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  • Risk parity, an investing strategy that allocates to different asset classes based on their levels of volatility, was once hailed as “nirvana” by Morgan Stanley’s equities chief.
  • However, it took a severe beating as the stock market plunged last week and failed as a diversifier of risk.
  • Morgan Stanley explained how this development will change investing behavior, and offered alternative hedges for future stock-market turmoil. 
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The stock market’s historic plunge last week was a stress test for investors who had found success during less-severe episodes.  

During pullbacks that preceded the coronavirus-driven bear market, a strategy known as risk parity successfully cushioned the blow to portfolios. In practice, it employs leverage to spread investment risk across various asset classes based on their levels of volatility.

It was endorsed and popularized by Ray Dalio, the founder of Bridgewater Associates, which is the world’s largest hedge fund. His firm considers it a balanced and superior approach to achieving investment success compared to what traditional stock-focused portfolios offer.

The strategy was particularly effective in the 15 months leading up to Wednesday March 11, the final day of the longest bull market in history. According to data compiled by Morgan Stanley, its average performance during those months exceeded the 20-year average. 

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Investors who diversified their stock portfolios with long-dated Treasuries enjoyed a hedge against declines, capital gains in bonds, and diversification.

These three benefits were so attractive that Morgan Stanley’s US equities chief Mike Wilson described them as “risk parity nirvana.” 

But it did not deliver last week when it was needed the most.

As stocks fell early on Wednesday, bonds initially rose, but eventually caved and sent yields higher amid the widespread virus panic.  The anomaly of these simultaneous moves — falling stock prices and rising yields — is illustrated in the chart below. 

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“While one day does not make a trend, and many factors were at play, we expect this issue to get more focus,” said Andrew Sheets, the chief cross-asset strategist at Morgan Stanley, in a recent note.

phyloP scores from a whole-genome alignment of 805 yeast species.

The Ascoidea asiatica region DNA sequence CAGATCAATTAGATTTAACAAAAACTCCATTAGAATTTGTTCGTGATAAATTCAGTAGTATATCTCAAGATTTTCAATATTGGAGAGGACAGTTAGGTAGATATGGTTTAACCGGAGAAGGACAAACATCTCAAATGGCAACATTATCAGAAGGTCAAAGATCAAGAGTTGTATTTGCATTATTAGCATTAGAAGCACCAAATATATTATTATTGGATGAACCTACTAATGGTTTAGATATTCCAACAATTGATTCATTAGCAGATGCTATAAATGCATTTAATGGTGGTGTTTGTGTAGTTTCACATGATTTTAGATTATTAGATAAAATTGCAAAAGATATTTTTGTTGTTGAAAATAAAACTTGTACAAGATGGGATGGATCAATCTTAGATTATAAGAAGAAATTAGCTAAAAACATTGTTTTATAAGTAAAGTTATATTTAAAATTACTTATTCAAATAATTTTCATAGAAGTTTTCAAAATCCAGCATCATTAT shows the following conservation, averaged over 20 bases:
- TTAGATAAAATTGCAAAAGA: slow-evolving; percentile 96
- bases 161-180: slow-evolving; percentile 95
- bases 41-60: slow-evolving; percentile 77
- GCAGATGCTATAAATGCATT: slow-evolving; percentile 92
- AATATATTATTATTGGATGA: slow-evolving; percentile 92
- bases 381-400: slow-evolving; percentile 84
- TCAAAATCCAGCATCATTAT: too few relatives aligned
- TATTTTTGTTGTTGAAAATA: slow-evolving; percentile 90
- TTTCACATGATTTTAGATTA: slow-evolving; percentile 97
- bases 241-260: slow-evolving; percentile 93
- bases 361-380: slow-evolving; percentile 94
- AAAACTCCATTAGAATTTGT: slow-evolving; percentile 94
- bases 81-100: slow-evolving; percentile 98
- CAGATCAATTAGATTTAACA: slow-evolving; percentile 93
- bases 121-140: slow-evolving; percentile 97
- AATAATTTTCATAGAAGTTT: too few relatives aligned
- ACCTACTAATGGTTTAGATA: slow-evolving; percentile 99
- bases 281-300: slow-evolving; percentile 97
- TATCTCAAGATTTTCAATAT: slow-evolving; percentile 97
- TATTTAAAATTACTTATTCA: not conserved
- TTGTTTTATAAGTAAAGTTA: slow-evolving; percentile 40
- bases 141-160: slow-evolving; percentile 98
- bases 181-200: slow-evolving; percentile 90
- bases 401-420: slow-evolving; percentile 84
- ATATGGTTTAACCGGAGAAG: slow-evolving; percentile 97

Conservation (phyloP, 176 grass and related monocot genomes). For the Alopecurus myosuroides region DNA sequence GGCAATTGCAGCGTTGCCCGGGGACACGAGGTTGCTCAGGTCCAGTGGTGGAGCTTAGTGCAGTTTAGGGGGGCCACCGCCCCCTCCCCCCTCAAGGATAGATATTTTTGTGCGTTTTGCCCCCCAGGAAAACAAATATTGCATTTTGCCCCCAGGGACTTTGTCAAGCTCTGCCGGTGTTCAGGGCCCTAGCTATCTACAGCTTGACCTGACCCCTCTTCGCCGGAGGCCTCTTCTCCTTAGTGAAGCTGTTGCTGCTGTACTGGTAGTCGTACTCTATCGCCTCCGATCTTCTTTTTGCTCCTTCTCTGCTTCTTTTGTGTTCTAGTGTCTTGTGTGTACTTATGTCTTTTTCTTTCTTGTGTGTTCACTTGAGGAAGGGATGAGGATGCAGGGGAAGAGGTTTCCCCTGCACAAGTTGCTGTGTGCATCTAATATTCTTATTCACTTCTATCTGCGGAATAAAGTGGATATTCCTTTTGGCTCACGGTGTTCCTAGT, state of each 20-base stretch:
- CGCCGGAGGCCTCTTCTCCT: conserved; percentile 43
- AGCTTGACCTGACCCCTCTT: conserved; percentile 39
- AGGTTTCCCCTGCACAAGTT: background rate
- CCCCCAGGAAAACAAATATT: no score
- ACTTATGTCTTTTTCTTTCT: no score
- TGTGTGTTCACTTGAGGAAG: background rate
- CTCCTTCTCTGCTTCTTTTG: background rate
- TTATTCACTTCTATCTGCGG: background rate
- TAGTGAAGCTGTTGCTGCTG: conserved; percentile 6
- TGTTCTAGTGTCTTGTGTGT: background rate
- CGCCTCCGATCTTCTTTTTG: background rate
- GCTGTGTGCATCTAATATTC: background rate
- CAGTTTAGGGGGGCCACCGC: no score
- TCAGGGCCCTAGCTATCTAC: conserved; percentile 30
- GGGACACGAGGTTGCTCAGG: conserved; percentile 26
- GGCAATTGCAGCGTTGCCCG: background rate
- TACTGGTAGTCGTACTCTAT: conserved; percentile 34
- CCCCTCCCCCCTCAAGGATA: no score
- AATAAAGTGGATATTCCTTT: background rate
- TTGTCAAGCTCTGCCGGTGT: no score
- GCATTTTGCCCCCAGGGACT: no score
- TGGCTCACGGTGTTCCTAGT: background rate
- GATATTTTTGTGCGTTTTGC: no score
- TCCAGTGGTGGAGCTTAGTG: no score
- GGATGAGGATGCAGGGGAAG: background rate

At issue is that the 30-year Treasury yield is already near a record low and the Federal Reserve is unwilling to implement negative interest rates. Because bond prices move in the opposite direction to their yields, the capital gains from Treasuries become more constrained as yields approach the theoretical floor of zero. 

For investors, this means the runway for bonds to outperform when the stock market falls is shrinking. 

“Less diversification from bonds is a negative for broader markets, especially when hedging through volatility has rarely been more expensive,” Sheets said.

This setback for risk parity should prompt a rethinking of how investors take risks in the stock market, Sheets added.

“Less diversification implies less overall equity exposure, he said.

If bonds are providing less diversification in a balanced portfolio, it follows that investors need to dial down their exposure to risk. Alternatively, they can hold the same exposure but with a higher tolerance for volatility. And considering the uncertainties surrounding COVID-19, investors should be strapped in for more wild swings in markets. 

Sheets concludes that investors will need to find non-bond diversifiers going forward.

He screened for trades that have low, stable correlations to global stocks so that they aren’t moving in the same direction. He also looked for trades that are reasonably valued and have a lower cost-of-carry. 

Some of his recommendations include long S&P 500 volatility, long Euro Stoxx 50 volatility, and short Brent crude oil

SEE ALSO: Goldman Sachs studied every bear market in stocks since 1835 — and concluded that 3 red flags make this coronavirus-driven one unlike any other in history

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